The question of whether or not Kent can ban fracking within city limits became a question of state government versus local government at Wednesday's meeting.
Residents pleaded with council members to adopt an ordinance banning hydraulic fracturing, a controversial method of drilling for natural gas, by urging them to lead by example and challenge state authority.
In the end, after three hours of talking with a capacity crowd, council took two steps forward.
First, council members voted to send a letter regarding fracking to state legislators and officials at the Ohio Department of Natural Resources — the agency that regulates oil and gas drilling in Ohio — on behalf of Kent residents.
Councilman John Kuhar said the letter should also go to Gov. John Kasich asking that the governor "and appropriate parties further research, scrutinize and adjust regulations for the fracking industry."
Those "adjustments," Kuhar said, should deal with four elements: reducing quantity of water used in the fracking process; examining disposal methods of wastewater; increasing transparency regarding chemicals used in the frack water; and evaluating any aspects that may have a negative effect on the surrounding environment.
"When you put pressure on a government, they react," Kuhar said. "Maybe that’s the answer, to get the communities to put pressure on our lawmakers and regulators."
Kent Law Director asked if the letter should be sent to every state legislator and senator.
"And maybe as an open letter to the editor in every major newspaper in the state?” Silver asked. His question garnered applause from the crowd at council chambers.
Secondly, council voted to have city administrators confer with other communities dealing with the issue of fracking and bring the results of that research back to council no later than four months from now.
"I don't want the conversation to end tonight," Councilwoman Tracy Wallach said.
That conversation included comments made by 28 members of the public who spoke on the issue — some for, some against — excluding council members and city administrators.
The two actions council took Wednesday stemmed from a discussion over whether the city has the right to challenge state laws governing the oil and gas drilling industry or if it must simply follow and enforce those laws.
Silver told council members before their discussion that they do not have the power to regulate fracking.
"The oil and gas industry is regulated in over 14 different chapters of the Ohio Revised Code," he said. "The state has reserved unto itself the ability to regulate in Ohio the extraction of oil and gas from underneath the ground. Rightly or wrongly, that’s what we have."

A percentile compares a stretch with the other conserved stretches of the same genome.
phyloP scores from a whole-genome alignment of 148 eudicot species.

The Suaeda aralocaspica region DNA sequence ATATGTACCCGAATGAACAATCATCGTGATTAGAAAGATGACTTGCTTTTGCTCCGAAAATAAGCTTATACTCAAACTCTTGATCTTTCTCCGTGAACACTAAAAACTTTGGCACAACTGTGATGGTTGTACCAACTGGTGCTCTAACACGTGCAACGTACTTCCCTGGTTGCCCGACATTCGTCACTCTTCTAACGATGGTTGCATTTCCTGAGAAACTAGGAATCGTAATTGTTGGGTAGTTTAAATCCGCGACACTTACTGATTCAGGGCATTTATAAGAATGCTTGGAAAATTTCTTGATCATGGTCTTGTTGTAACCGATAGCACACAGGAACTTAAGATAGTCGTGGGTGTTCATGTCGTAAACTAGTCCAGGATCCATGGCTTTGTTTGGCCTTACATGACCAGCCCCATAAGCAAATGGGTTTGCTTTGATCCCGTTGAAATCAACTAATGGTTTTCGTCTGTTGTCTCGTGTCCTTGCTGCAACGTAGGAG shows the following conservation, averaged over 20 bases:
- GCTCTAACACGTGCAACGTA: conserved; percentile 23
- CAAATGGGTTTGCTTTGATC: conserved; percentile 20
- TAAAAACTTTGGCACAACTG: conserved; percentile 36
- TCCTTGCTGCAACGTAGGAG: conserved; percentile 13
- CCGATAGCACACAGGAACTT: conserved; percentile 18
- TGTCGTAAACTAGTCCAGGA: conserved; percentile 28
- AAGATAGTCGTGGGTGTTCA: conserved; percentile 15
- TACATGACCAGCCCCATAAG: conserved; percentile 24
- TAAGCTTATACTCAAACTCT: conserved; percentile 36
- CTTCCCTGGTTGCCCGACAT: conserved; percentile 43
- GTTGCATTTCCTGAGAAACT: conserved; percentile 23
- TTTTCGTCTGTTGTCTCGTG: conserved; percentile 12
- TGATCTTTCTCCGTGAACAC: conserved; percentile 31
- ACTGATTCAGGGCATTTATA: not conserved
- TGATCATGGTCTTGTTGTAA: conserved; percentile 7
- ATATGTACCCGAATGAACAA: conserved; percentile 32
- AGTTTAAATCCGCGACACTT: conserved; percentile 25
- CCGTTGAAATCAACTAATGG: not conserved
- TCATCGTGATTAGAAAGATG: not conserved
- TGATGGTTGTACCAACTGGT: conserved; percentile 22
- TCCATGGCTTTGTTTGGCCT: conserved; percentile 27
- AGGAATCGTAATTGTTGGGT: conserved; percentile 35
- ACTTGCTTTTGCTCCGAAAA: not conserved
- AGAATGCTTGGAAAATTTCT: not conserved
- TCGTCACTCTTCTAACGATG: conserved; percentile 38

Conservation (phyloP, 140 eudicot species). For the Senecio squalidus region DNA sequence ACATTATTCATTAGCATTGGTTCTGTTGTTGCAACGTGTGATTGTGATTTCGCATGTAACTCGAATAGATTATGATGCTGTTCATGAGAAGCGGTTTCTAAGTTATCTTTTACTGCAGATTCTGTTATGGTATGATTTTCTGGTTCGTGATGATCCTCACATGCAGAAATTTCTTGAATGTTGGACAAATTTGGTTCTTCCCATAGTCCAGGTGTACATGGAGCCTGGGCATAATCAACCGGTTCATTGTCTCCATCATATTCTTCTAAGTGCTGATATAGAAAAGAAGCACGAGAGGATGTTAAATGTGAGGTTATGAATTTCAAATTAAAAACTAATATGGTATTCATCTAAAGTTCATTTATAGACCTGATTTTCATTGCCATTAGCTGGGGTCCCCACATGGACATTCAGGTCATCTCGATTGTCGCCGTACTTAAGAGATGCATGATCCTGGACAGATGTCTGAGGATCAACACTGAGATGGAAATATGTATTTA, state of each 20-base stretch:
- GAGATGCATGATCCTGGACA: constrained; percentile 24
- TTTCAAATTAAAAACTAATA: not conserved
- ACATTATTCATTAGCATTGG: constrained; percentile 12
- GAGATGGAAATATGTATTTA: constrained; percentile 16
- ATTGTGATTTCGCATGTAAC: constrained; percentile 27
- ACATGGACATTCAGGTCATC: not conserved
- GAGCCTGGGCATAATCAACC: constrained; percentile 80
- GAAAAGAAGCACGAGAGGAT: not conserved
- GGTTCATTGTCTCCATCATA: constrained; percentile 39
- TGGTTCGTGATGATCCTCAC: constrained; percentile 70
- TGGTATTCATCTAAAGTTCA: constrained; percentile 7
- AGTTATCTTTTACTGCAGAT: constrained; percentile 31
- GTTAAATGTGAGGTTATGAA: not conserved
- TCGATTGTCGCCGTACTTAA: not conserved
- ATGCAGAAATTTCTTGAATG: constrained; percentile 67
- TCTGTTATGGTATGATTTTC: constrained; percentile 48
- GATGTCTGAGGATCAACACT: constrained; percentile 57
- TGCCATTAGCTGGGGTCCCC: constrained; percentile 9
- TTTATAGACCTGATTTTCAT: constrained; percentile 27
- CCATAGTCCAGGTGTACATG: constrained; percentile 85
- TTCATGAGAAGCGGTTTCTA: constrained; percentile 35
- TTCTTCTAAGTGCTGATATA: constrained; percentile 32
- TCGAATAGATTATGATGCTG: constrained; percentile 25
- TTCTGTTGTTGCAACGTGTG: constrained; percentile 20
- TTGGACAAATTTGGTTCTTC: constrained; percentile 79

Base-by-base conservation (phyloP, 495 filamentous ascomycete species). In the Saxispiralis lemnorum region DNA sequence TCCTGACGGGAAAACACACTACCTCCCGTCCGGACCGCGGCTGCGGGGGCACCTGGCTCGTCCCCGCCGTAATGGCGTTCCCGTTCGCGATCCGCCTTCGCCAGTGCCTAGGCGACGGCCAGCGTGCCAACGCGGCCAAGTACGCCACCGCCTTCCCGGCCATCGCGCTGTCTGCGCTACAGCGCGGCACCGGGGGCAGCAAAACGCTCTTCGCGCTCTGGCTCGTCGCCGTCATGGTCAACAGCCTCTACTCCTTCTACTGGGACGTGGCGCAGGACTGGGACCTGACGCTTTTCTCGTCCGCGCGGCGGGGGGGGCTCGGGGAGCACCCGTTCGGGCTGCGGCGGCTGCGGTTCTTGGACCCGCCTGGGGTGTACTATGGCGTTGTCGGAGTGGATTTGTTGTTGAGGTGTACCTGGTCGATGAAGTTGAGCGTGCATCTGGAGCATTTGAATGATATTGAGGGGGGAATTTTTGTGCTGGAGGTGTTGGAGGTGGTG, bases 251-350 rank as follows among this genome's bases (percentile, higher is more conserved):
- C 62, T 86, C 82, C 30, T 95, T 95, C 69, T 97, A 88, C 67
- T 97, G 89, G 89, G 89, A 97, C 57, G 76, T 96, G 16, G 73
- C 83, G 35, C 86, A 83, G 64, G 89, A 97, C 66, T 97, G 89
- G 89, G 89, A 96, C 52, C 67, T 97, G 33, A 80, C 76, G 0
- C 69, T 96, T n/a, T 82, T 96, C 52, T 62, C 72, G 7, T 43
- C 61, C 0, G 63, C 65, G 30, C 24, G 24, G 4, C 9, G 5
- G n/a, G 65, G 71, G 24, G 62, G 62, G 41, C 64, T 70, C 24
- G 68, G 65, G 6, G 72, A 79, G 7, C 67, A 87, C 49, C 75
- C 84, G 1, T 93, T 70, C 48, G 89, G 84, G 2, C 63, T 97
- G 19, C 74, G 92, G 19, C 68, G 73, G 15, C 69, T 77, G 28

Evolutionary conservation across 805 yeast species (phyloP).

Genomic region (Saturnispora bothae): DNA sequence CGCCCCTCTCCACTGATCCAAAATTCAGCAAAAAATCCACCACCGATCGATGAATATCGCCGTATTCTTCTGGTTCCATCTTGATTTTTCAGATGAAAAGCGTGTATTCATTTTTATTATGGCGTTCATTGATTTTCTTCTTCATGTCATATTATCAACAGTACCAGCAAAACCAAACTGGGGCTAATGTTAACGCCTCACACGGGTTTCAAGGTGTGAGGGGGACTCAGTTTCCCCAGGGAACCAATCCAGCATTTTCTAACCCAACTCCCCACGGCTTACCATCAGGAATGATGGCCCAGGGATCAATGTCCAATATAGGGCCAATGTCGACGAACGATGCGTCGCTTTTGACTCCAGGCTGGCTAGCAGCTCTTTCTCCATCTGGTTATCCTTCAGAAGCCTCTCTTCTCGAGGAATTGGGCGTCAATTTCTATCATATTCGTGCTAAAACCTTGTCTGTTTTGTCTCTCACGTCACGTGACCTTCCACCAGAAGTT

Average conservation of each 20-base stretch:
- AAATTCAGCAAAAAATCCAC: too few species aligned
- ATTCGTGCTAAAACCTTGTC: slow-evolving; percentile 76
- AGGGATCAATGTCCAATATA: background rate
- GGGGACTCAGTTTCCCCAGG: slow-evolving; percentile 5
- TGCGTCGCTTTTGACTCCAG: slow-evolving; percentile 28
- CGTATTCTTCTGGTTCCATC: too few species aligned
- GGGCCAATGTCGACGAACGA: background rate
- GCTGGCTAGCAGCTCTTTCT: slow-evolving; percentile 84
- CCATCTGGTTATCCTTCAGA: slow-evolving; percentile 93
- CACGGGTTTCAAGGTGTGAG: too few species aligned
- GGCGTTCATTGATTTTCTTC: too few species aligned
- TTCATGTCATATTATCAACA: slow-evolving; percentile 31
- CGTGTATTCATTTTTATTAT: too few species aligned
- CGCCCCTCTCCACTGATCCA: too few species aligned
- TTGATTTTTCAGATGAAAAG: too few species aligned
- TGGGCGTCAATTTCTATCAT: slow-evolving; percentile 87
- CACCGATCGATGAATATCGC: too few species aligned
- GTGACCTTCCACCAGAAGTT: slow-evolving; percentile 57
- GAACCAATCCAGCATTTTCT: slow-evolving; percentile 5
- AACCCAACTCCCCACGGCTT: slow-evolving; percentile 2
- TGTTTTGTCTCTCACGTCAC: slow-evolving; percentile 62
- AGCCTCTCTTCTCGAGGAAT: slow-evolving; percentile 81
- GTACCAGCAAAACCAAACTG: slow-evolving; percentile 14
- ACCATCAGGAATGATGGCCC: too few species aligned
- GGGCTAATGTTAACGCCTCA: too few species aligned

That same argument came from David Beck, of Ravenna-based Beck Energy, a small, family owned company that drills for oil and natural gas in Ohio.
Beck said that state-level regulation ensures drilling companies work with public officials to improve drilling methods and safety.
"Since 1978, we've drilled more than 300 wells, most of them in Portage County," Beck said. “Every one of those wells was fracked. Some of those right here in Franklin Township, right through Kent’s water field. It was done safely. It was done properly."
Several speakers disagreed with Beck and Silver and said Kent council does not have to follow and uphold state laws, per council's oath of office.
George Chaney said the bill of rights ordinance Concerned Citizens of Ohio presented to council should, if passed, supersede any rights due to a corporation.
"You're sworn to uphold the laws of the nation, state and city, and that’s important," Chaney said. "At the same time, I don’t think there’s anything in the oath … that prevents you from protesting law or challenging existing law."
Residents urged council to do just that: challenge state law.
"It’s not a clear cut case of ‘this is what the law says and this is what we have to do,’" Kent resident Chris Cotton said. "You are the Kent City Council … and not the Kent branch of the Ohio State House of Representatives."
Ellen Carvill-Zeimer, a member of the group urging adoption of the bill of rights ordinance, said the residents understand the issue is not one council can take definitive action on any time soon.
"We expect you as our elected officials to do due diligence on this matter, and we know that will take a little time," she said. "We promise to come back and continue the conversation."
Council members voted unanimously to send the letters to state leaders and review the issue again within the next four months.
"I really feel it’s important to move this discussion forward," Councilwoman Heidi Shaffer said. "I have so many concerns that have been expressed tonight about inadequate regulation, lack of oversight, transparency. I think it’s imperitave that we voice our concerns to the state."